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The DREAMCAST is a home video game console released by Sega
Sega
on November 27, 1998 in Japan, September 9, 1999 in North America, and October 14, 1999 in Europe. It was the first in the sixth generation of video game consoles , preceding Sony's PlayStation 2
PlayStation 2
, Nintendo's GameCube
GameCube
and Microsoft's Xbox . The Dreamcast
Dreamcast
was Sega's final home console, marking the end of the company's 18 years in the console market.

In contrast to the expensive hardware of the unsuccessful Sega
Sega
Saturn , the Dreamcast
Dreamcast
was designed to reduce costs with "off-the-shelf" components, including a Hitachi
Hitachi
SH-4 CPU and an NEC
NEC
PowerVR 2 GPU . Released in Japan
Japan
to a subdued reception, the Dreamcast
Dreamcast
enjoyed a successful U.S. launch backed by a large marketing campaign, but interest in the system steadily declined as Sony
Sony
built hype for the upcoming PlayStation
PlayStation
2. Sales did not meet Sega's expectations despite several price cuts, and the company continued to incur significant financial losses. After a change in leadership, Sega
Sega
discontinued the Dreamcast
Dreamcast
on March 31, 2001, withdrawing from the console business and restructuring itself as a third-party publisher. 9.13 million Dreamcast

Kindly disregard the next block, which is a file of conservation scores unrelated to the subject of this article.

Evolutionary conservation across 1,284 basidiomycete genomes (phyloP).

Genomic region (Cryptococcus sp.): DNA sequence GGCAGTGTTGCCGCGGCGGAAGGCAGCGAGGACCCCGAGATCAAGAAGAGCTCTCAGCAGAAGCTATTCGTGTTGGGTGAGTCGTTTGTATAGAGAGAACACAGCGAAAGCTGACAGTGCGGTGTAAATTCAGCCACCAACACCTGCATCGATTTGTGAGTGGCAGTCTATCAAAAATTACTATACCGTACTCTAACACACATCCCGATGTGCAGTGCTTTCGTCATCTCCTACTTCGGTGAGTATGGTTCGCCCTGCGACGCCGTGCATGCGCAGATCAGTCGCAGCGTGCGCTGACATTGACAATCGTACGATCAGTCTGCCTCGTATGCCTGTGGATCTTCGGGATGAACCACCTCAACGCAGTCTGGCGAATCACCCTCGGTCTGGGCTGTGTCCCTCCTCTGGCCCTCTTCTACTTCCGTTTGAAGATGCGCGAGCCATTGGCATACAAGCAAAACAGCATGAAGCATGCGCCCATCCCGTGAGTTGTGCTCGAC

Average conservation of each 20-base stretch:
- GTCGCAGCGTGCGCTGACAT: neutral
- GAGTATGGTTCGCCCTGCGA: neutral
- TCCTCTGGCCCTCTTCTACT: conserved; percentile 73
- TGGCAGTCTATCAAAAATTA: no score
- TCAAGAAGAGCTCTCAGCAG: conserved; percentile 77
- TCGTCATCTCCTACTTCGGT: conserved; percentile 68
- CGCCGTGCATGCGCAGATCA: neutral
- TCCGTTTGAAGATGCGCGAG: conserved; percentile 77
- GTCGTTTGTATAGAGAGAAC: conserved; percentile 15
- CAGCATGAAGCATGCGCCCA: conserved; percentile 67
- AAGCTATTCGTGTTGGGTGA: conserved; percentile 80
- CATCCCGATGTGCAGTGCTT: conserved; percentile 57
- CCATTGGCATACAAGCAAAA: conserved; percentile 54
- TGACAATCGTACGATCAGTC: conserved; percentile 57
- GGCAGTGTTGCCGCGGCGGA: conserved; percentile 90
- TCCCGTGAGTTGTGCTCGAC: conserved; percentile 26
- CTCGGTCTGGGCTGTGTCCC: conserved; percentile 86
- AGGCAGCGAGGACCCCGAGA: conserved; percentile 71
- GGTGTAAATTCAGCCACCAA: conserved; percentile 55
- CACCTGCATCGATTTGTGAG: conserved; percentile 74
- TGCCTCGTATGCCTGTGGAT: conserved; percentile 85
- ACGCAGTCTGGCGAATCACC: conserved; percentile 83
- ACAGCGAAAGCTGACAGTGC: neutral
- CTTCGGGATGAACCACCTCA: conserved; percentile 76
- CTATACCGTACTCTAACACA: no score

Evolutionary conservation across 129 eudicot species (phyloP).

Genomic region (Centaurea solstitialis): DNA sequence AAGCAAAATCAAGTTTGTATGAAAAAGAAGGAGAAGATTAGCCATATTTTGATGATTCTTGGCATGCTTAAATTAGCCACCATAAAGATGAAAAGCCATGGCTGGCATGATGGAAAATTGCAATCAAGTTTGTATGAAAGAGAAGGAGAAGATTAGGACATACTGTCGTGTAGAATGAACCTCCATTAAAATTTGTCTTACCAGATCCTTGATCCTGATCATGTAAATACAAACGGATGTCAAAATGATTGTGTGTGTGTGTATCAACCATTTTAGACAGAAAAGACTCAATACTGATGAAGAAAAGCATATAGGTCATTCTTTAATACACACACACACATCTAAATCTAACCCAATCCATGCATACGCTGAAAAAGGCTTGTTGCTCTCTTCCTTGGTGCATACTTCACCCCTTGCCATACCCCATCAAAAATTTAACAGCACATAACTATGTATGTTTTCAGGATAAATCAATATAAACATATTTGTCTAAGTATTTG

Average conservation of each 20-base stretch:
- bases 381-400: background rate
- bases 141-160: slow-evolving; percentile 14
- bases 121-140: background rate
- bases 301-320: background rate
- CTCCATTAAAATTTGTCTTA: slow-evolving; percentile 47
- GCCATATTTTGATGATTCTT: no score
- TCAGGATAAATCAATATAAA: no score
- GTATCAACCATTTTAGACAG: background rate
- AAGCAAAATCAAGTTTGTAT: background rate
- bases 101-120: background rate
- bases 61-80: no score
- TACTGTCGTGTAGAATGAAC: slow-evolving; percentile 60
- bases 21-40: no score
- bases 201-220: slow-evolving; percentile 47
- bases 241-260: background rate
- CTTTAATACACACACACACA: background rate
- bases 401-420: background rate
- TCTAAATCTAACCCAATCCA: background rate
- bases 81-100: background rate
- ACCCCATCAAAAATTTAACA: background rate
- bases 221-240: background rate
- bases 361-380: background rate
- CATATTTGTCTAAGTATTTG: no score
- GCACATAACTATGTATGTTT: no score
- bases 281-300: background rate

Dreamcast
units were sold worldwide.

Although the Dreamcast
Dreamcast
had a short lifespan and limited third-party support, reviewers have considered the console ahead of its time. Its library contains many games considered creative and innovative, including _ Crazy Taxi _, _ Jet Set Radio _ and _ Shenmue
Shenmue
_, as well as high-quality ports from Sega's NAOMI arcade system board . The Dreamcast
Dreamcast
was also the first console to include a built-in modem for Internet support and online play .

CONTENTS

* 1 History

* 1.1 Background * 1.2 Development * 1.3 Launch * 1.4 Competition * 1.5 Decline

* 2 Technical specifications

* 2.1 Hardware * 2.2 Models * 2.3 Accessories

* 3 Game library * 4 Reception and legacy * 5 Notes * 6 References * 7 Bibliography

HISTORY

BACKGROUND

Released in 1988, the Sega
Sega
Genesis (known as the Sega
Sega
Mega Drive in Japan, Europe
Europe
and Brazil) was Sega's entry into the fourth generation of video game consoles. Selling 30.75 million units worldwide, the Genesis was the most successful console Sega
Sega
ever released. The successor to the Genesis, the Sega
Sega
Saturn , was released in Japan
Japan